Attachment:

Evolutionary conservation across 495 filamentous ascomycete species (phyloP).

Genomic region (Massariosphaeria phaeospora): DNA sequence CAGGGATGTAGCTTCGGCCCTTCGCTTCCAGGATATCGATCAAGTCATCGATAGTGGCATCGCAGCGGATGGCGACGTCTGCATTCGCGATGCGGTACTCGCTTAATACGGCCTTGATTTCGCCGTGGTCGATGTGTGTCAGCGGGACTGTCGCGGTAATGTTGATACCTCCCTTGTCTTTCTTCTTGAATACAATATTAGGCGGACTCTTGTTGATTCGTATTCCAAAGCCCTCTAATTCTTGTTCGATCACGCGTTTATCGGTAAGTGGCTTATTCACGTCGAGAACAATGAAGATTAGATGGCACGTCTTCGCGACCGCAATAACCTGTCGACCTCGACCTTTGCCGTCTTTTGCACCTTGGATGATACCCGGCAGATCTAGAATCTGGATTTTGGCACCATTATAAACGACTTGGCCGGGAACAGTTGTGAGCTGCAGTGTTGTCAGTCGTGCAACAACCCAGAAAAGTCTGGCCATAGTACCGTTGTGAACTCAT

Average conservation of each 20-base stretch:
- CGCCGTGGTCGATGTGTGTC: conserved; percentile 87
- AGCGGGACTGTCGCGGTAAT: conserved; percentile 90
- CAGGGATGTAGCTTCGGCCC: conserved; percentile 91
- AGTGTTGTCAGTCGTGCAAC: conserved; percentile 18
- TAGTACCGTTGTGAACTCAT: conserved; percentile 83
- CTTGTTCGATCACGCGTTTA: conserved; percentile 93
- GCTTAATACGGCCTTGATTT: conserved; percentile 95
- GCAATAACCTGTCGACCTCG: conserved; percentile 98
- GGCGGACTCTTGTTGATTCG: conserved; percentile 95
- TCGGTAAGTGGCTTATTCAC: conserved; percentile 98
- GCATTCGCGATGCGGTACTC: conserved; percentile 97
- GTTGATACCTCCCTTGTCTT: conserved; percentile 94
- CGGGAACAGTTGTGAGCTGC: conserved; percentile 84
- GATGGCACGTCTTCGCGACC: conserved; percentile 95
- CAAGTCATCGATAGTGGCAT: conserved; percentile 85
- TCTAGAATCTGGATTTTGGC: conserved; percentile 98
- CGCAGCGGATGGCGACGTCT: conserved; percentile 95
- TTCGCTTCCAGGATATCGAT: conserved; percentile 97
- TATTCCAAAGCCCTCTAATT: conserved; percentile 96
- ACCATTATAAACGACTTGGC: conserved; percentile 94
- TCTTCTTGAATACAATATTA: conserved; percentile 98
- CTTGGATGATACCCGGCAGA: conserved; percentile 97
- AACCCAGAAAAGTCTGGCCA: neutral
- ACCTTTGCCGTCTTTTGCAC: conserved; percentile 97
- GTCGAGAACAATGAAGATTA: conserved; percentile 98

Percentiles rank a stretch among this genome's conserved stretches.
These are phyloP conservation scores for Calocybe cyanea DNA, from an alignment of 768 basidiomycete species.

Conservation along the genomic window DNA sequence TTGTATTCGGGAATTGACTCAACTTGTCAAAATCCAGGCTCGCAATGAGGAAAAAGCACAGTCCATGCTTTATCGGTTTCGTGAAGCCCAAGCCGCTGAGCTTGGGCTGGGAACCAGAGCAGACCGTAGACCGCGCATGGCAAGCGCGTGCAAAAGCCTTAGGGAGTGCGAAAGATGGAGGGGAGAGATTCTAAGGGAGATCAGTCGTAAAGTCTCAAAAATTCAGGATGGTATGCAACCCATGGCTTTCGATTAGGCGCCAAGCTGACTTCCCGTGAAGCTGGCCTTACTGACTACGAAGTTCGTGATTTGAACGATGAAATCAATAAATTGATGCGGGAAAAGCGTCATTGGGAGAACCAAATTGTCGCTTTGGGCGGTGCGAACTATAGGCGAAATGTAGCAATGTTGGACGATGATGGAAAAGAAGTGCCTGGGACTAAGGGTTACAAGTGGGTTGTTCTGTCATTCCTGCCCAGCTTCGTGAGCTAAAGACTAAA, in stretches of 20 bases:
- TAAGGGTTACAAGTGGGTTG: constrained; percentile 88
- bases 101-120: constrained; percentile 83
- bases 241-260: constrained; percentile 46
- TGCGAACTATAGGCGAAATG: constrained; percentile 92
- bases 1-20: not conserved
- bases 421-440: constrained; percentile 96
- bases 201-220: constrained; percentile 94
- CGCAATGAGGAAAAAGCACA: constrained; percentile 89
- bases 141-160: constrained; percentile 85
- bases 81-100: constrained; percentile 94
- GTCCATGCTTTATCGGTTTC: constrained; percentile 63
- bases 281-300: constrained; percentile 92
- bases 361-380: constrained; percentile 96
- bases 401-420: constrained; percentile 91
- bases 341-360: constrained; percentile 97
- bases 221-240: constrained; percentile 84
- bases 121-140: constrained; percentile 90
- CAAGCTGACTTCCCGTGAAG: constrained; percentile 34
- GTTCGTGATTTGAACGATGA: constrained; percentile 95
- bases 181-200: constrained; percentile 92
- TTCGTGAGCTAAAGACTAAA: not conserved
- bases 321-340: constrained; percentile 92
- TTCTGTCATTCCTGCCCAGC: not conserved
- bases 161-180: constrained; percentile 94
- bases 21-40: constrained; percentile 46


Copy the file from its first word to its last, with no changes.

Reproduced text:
Evolutionary conservation across 495 filamentous ascomycete species (phyloP).

Genomic region (Massariosphaeria phaeospora): DNA sequence CAGGGATGTAGCTTCGGCCCTTCGCTTCCAGGATATCGATCAAGTCATCGATAGTGGCATCGCAGCGGATGGCGACGTCTGCATTCGCGATGCGGTACTCGCTTAATACGGCCTTGATTTCGCCGTGGTCGATGTGTGTCAGCGGGACTGTCGCGGTAATGTTGATACCTCCCTTGTCTTTCTTCTTGAATACAATATTAGGCGGACTCTTGTTGATTCGTATTCCAAAGCCCTCTAATTCTTGTTCGATCACGCGTTTATCGGTAAGTGGCTTATTCACGTCGAGAACAATGAAGATTAGATGGCACGTCTTCGCGACCGCAATAACCTGTCGACCTCGACCTTTGCCGTCTTTTGCACCTTGGATGATACCCGGCAGATCTAGAATCTGGATTTTGGCACCATTATAAACGACTTGGCCGGGAACAGTTGTGAGCTGCAGTGTTGTCAGTCGTGCAACAACCCAGAAAAGTCTGGCCATAGTACCGTTGTGAACTCAT

Average conservation of each 20-base stretch:
- CGCCGTGGTCGATGTGTGTC: conserved; percentile 87
- AGCGGGACTGTCGCGGTAAT: conserved; percentile 90
- CAGGGATGTAGCTTCGGCCC: conserved; percentile 91
- AGTGTTGTCAGTCGTGCAAC: conserved; percentile 18
- TAGTACCGTTGTGAACTCAT: conserved; percentile 83
- CTTGTTCGATCACGCGTTTA: conserved; percentile 93
- GCTTAATACGGCCTTGATTT: conserved; percentile 95
- GCAATAACCTGTCGACCTCG: conserved; percentile 98
- GGCGGACTCTTGTTGATTCG: conserved; percentile 95
- TCGGTAAGTGGCTTATTCAC: conserved; percentile 98
- GCATTCGCGATGCGGTACTC: conserved; percentile 97
- GTTGATACCTCCCTTGTCTT: conserved; percentile 94
- CGGGAACAGTTGTGAGCTGC: conserved; percentile 84
- GATGGCACGTCTTCGCGACC: conserved; percentile 95
- CAAGTCATCGATAGTGGCAT: conserved; percentile 85
- TCTAGAATCTGGATTTTGGC: conserved; percentile 98
- CGCAGCGGATGGCGACGTCT: conserved; percentile 95
- TTCGCTTCCAGGATATCGAT: conserved; percentile 97
- TATTCCAAAGCCCTCTAATT: conserved; percentile 96
- ACCATTATAAACGACTTGGC: conserved; percentile 94
- TCTTCTTGAATACAATATTA: conserved; percentile 98
- CTTGGATGATACCCGGCAGA: conserved; percentile 97
- AACCCAGAAAAGTCTGGCCA: neutral
- ACCTTTGCCGTCTTTTGCAC: conserved; percentile 97
- GTCGAGAACAATGAAGATTA: conserved; percentile 98

Percentiles rank a stretch among this genome's conserved stretches.
These are phyloP conservation scores for Calocybe cyanea DNA, from an alignment of 768 basidiomycete species.

Conservation along the genomic window DNA sequence TTGTATTCGGGAATTGACTCAACTTGTCAAAATCCAGGCTCGCAATGAGGAAAAAGCACAGTCCATGCTTTATCGGTTTCGTGAAGCCCAAGCCGCTGAGCTTGGGCTGGGAACCAGAGCAGACCGTAGACCGCGCATGGCAAGCGCGTGCAAAAGCCTTAGGGAGTGCGAAAGATGGAGGGGAGAGATTCTAAGGGAGATCAGTCGTAAAGTCTCAAAAATTCAGGATGGTATGCAACCCATGGCTTTCGATTAGGCGCCAAGCTGACTTCCCGTGAAGCTGGCCTTACTGACTACGAAGTTCGTGATTTGAACGATGAAATCAATAAATTGATGCGGGAAAAGCGTCATTGGGAGAACCAAATTGTCGCTTTGGGCGGTGCGAACTATAGGCGAAATGTAGCAATGTTGGACGATGATGGAAAAGAAGTGCCTGGGACTAAGGGTTACAAGTGGGTTGTTCTGTCATTCCTGCCCAGCTTCGTGAGCTAAAGACTAAA, in stretches of 20 bases:
- TAAGGGTTACAAGTGGGTTG: constrained; percentile 88
- bases 101-120: constrained; percentile 83
- bases 241-260: constrained; percentile 46
- TGCGAACTATAGGCGAAATG: constrained; percentile 92
- bases 1-20: not conserved
- bases 421-440: constrained; percentile 96
- bases 201-220: constrained; percentile 94
- CGCAATGAGGAAAAAGCACA: constrained; percentile 89
- bases 141-160: constrained; percentile 85
- bases 81-100: constrained; percentile 94
- GTCCATGCTTTATCGGTTTC: constrained; percentile 63
- bases 281-300: constrained; percentile 92
- bases 361-380: constrained; percentile 96
- bases 401-420: constrained; percentile 91
- bases 341-360: constrained; percentile 97
- bases 221-240: constrained; percentile 84
- bases 121-140: constrained; percentile 90
- CAAGCTGACTTCCCGTGAAG: constrained; percentile 34
- GTTCGTGATTTGAACGATGA: constrained; percentile 95
- bases 181-200: constrained; percentile 92
- TTCGTGAGCTAAAGACTAAA: not conserved
- bases 321-340: constrained; percentile 92
- TTCTGTCATTCCTGCCCAGC: not conserved
- bases 161-180: constrained; percentile 94
- bases 21-40: constrained; percentile 46